Upon visa application rejection, applicants are provided with a basic document with their passport listing the various reasons for refusal, without explanation or supporting documents. Testimonies collected by inkyfada indicate that the most commonly cited reasons for refusal in Tunisia include: reason 4, which concerns the amount of financial resources allocated for the trip; reason 10 which questions the reliability of the provided information justifying the purpose of the stay; and reason 13, which challenges the applicant's intention to leave the Schengen territory before the visa expiration date.
"Today, even if all the documents are in order, they still use reason 10," commented Hamza, who has been witnessing an increasing number of applications being rejected on these grounds. He believes that the ambiguity surrounding this refusal prevents applicants from challenging the decision, since the Consulate does not specify which documents are 'suspicious'.
"Getting a visa has become as complicated as it was in the early 2000s, especially after the September 11  attacks. We're practically in the same situation today," shares Hamza.
The Consulates involved are often claiming that these rejections are due to incomplete files or missing documents. When contacted by inkyfada, the German Consulate echoed the same reasoning. France declined to provide additional information, while the response from the Belgian Consulate is still pending.
Border control: Campus France takes charge
Despite the visa refusal, Chaima, the architect wishing to study in Paris, hasn’t yet given up on the idea of moving to France. She first lodged an appeal with the French Consulate, along with a supporting letter from the Head of the Art History Department at the Sorbonne, but got no response.
"So, I moved on to the second phase, an appeal to the Commission for Appeals Against Visa Refusal in Nantes, but again, no sign of life. I realized that it was absolutely pointless," Chaima said with resignation. Available statistics indicate that this commission responds to only 45% of requests and rejects 98.6% of appeals.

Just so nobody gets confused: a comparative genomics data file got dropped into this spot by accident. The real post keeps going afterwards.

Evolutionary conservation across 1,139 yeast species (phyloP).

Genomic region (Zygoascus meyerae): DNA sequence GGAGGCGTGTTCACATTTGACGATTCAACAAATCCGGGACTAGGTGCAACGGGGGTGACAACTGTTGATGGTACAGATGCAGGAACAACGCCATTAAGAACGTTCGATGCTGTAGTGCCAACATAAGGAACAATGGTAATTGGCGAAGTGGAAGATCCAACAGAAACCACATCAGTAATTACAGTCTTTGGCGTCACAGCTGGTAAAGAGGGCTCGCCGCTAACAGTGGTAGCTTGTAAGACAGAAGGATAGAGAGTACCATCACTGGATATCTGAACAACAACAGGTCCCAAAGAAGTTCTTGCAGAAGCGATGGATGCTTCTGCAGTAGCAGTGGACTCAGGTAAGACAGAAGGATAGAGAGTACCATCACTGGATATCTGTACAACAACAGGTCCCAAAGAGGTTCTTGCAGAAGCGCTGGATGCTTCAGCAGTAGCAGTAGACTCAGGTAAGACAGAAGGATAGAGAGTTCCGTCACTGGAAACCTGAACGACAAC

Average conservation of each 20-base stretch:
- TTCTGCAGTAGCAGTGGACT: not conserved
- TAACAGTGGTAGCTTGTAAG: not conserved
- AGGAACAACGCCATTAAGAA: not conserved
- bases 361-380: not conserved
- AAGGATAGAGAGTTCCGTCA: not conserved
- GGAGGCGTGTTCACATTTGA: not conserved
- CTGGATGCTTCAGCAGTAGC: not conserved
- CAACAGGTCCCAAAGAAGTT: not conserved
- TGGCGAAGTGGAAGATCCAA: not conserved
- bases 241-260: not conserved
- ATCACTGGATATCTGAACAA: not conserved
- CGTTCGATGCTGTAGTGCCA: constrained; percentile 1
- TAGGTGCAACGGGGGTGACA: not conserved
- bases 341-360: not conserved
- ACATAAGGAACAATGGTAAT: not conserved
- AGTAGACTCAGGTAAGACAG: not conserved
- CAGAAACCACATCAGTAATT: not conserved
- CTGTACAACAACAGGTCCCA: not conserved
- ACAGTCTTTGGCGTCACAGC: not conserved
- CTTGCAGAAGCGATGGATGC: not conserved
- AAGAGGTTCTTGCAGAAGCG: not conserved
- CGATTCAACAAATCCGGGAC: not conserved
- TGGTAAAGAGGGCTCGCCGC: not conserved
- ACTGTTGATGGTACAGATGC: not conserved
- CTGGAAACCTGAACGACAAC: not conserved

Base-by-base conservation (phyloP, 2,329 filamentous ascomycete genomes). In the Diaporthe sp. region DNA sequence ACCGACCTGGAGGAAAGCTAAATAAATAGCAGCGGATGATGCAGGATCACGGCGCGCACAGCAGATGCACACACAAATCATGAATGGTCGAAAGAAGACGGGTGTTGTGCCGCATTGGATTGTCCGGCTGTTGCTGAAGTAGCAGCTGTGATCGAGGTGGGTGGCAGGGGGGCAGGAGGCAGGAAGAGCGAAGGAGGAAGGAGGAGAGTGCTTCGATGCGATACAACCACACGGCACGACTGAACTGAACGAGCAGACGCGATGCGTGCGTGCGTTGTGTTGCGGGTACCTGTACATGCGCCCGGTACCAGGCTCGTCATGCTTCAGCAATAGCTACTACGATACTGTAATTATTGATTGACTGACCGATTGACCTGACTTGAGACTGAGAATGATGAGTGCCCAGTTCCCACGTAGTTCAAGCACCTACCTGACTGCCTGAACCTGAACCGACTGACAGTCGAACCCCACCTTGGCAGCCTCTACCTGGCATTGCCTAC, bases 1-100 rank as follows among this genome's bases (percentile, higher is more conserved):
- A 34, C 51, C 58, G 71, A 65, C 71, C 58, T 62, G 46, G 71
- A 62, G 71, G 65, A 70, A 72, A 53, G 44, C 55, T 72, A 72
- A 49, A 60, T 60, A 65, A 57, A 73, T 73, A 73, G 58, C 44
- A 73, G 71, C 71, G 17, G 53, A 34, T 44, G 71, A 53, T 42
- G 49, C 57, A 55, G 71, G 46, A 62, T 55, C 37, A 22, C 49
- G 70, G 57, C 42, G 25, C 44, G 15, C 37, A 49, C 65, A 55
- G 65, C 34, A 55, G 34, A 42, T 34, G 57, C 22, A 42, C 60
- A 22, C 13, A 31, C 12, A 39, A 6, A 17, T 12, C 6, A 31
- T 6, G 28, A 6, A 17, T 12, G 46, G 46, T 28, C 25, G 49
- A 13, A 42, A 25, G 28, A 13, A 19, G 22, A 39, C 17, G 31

In a last ditch attempt, Chaima contacted the Head of the Institut Français in Tunis, hoping for some kind of assistance. Radio silence.
The young woman harbors suspicions that her application was rejected by Campus France due to a previous refusal in 2016 when she applied for an architecture degree in France. According to her, "Campus France is the obstacle standing in the way of everything. The interviewer who assesses the candidate submits a report to the Consulate." However, Chaima has no means of confirming this theory as Campus France remains entirely inaccessible throughout the entire process, leaving her questions unanswered.
Ahmed Jemaa, a researcher working on borders between Tunisia and the European Union, confirms the influential role of Campus France in getting a student visa: "There's an interview at Campus France for students, and it's supposed to be academic. You’d expect the questions to be about your studies, your background, [...]. But the key part of the interview is remote monitoring," he emphasized.
"A French institution accepts students, based on grades, interviews, and academic performance. So to have an institution accept this student and have another French institution deny them their visa is just absurd", argues the researcher.
Ahmed Jemaa believes that Campus France is acting as a "border controller" by attempting to assess the "migratory risk" that each student presents - and identify those who may overstay their welcome in France. He considers this as “an institutional contradiction”.
The researcher stressed that Tunisian students are "conditioned to study in France", as the two countries share the French language and education system. "People find it easier to go to France because there are partnerships", he continued, "these connections and power relations are the reason why a large number of people can only go to France".
"Studying abroad has to do with the students' desire for fresh and exciting experiences that will help them advance in their careers... When they're faced with rejection, it shatters all their dreams and ambitions. It truly is a devastating experience."
Contacted by inkyfada, Campus France did not respond to the request for an interview.
An opaque and random process
Two years later, Chaima has accepted the reality that she won't be able to reunite with her mother in France. She currently works in an architecture office in Tunis and has taken up studying Italian and English with the aim of “expanding [her] opportunities elsewhere”. She's still puzzled by Campus France and the Consulate's decision, and sometimes, she can't help but wonder what she could have done differently.